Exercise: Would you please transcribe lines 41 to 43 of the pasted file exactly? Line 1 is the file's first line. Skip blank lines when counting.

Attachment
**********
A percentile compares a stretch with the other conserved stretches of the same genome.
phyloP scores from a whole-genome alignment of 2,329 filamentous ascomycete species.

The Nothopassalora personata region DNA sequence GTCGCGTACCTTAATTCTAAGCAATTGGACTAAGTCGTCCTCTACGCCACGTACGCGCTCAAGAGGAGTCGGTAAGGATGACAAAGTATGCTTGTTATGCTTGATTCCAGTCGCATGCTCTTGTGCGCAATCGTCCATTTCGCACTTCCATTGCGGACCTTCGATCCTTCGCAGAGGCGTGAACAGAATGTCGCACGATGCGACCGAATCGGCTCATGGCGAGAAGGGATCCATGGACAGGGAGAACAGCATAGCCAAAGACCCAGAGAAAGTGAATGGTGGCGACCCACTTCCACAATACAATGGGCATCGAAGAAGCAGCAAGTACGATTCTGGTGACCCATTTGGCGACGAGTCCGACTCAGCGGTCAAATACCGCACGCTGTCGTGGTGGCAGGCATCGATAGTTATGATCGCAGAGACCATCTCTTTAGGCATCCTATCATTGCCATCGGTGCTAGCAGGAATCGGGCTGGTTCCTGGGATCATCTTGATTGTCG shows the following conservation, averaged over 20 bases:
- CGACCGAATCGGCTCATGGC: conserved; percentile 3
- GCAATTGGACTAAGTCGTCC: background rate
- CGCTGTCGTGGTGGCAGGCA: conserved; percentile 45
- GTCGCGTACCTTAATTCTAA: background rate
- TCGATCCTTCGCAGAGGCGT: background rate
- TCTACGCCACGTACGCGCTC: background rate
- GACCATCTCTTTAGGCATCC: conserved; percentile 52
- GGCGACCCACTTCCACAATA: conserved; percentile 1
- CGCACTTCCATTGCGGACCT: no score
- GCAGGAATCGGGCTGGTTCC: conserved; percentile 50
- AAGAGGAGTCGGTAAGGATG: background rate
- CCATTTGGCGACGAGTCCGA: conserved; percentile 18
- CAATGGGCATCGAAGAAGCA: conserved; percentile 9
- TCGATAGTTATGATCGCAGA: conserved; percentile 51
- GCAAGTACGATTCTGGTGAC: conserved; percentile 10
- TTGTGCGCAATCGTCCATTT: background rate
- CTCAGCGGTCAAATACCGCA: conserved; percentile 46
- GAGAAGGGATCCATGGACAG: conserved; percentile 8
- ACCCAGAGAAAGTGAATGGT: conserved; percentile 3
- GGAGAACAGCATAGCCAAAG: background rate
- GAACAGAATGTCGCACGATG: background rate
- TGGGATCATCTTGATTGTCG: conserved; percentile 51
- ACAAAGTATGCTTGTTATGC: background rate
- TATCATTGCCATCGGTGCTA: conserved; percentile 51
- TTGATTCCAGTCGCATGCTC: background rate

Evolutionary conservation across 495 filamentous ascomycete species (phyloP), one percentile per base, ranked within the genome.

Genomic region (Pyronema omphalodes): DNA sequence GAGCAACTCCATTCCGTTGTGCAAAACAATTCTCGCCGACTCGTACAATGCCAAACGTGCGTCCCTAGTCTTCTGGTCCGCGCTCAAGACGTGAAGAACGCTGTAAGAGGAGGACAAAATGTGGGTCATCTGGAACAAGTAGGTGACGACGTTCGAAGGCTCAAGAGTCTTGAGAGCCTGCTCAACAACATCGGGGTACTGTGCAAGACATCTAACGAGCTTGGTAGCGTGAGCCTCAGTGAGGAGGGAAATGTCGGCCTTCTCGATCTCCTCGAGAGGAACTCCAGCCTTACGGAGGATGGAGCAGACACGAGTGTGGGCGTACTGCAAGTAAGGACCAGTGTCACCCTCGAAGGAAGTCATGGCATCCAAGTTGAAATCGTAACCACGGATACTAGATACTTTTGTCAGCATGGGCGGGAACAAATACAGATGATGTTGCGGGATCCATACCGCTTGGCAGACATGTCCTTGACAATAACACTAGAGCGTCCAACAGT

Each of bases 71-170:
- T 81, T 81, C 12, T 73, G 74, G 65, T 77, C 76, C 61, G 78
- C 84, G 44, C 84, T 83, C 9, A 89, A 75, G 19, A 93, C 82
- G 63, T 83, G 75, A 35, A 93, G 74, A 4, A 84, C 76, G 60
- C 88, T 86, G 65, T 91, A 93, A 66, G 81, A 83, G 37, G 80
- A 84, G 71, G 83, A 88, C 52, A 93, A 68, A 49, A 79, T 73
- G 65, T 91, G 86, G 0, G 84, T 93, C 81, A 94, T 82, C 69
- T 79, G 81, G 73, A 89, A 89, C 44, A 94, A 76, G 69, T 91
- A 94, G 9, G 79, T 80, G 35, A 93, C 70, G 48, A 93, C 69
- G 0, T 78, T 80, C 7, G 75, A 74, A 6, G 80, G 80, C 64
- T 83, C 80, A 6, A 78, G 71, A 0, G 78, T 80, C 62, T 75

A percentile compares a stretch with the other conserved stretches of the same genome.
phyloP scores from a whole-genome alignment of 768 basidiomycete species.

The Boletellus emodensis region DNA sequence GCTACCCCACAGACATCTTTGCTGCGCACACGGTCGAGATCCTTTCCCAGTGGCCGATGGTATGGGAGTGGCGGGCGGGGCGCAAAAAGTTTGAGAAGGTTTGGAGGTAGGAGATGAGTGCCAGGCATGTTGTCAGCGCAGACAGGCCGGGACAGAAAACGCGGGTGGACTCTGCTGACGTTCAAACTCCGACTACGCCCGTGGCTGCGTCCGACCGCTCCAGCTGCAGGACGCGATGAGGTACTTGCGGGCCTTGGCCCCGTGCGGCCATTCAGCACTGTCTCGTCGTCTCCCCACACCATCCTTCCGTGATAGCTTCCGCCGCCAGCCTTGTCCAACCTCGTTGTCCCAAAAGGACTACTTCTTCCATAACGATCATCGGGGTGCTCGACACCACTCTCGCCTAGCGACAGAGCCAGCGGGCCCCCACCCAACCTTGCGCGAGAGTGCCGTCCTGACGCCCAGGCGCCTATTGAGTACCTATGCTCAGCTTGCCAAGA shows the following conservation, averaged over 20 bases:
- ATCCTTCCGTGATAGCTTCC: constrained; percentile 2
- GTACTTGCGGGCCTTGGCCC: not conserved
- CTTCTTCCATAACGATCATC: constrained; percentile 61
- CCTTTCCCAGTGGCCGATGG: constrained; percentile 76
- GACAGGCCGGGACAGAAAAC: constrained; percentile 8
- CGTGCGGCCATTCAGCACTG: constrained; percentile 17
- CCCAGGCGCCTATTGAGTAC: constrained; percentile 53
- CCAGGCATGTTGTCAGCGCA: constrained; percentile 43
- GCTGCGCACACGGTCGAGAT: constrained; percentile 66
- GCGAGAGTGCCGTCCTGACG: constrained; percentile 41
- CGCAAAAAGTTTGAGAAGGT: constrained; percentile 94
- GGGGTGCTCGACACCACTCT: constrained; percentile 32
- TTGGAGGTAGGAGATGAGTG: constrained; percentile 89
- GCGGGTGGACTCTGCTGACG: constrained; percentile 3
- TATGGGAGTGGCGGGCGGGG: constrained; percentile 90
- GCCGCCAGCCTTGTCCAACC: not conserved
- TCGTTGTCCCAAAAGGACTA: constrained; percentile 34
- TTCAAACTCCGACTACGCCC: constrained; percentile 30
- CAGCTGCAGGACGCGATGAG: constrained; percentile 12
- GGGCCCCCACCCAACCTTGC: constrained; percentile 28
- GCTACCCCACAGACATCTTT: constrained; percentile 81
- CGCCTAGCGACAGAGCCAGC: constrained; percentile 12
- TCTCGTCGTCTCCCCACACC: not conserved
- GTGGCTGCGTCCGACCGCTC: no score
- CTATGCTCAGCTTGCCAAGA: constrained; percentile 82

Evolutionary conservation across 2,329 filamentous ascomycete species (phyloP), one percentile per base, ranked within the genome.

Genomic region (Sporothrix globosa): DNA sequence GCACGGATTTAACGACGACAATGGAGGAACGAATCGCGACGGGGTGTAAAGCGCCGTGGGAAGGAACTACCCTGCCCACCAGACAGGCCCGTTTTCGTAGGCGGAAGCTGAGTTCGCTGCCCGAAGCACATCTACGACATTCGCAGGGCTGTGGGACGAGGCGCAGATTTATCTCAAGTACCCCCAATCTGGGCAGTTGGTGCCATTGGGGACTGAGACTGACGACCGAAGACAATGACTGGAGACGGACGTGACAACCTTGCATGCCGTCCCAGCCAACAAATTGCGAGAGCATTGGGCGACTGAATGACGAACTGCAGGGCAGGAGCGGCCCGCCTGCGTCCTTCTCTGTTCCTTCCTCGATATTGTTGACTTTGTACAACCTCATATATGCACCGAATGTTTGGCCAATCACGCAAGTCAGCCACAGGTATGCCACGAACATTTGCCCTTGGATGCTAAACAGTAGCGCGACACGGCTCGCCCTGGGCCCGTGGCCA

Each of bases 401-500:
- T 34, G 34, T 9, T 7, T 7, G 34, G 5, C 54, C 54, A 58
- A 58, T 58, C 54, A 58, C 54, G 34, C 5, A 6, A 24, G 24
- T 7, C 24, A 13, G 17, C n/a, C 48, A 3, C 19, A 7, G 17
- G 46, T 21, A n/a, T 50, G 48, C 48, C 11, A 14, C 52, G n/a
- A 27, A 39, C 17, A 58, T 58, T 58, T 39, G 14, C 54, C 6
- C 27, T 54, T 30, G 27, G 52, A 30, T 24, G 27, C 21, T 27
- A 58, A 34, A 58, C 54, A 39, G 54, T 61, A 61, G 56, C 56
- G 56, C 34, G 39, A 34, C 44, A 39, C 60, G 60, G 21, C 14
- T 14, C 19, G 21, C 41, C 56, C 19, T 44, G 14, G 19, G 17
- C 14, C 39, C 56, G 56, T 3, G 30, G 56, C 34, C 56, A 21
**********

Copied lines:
- T 83, C 80, A 6, A 78, G 71, A 0, G 78, T 80, C 62, T 75

A percentile compares a stretch with the other conserved stretches of the same genome.
phyloP scores from a whole-genome alignment of 768 basidiomycete species.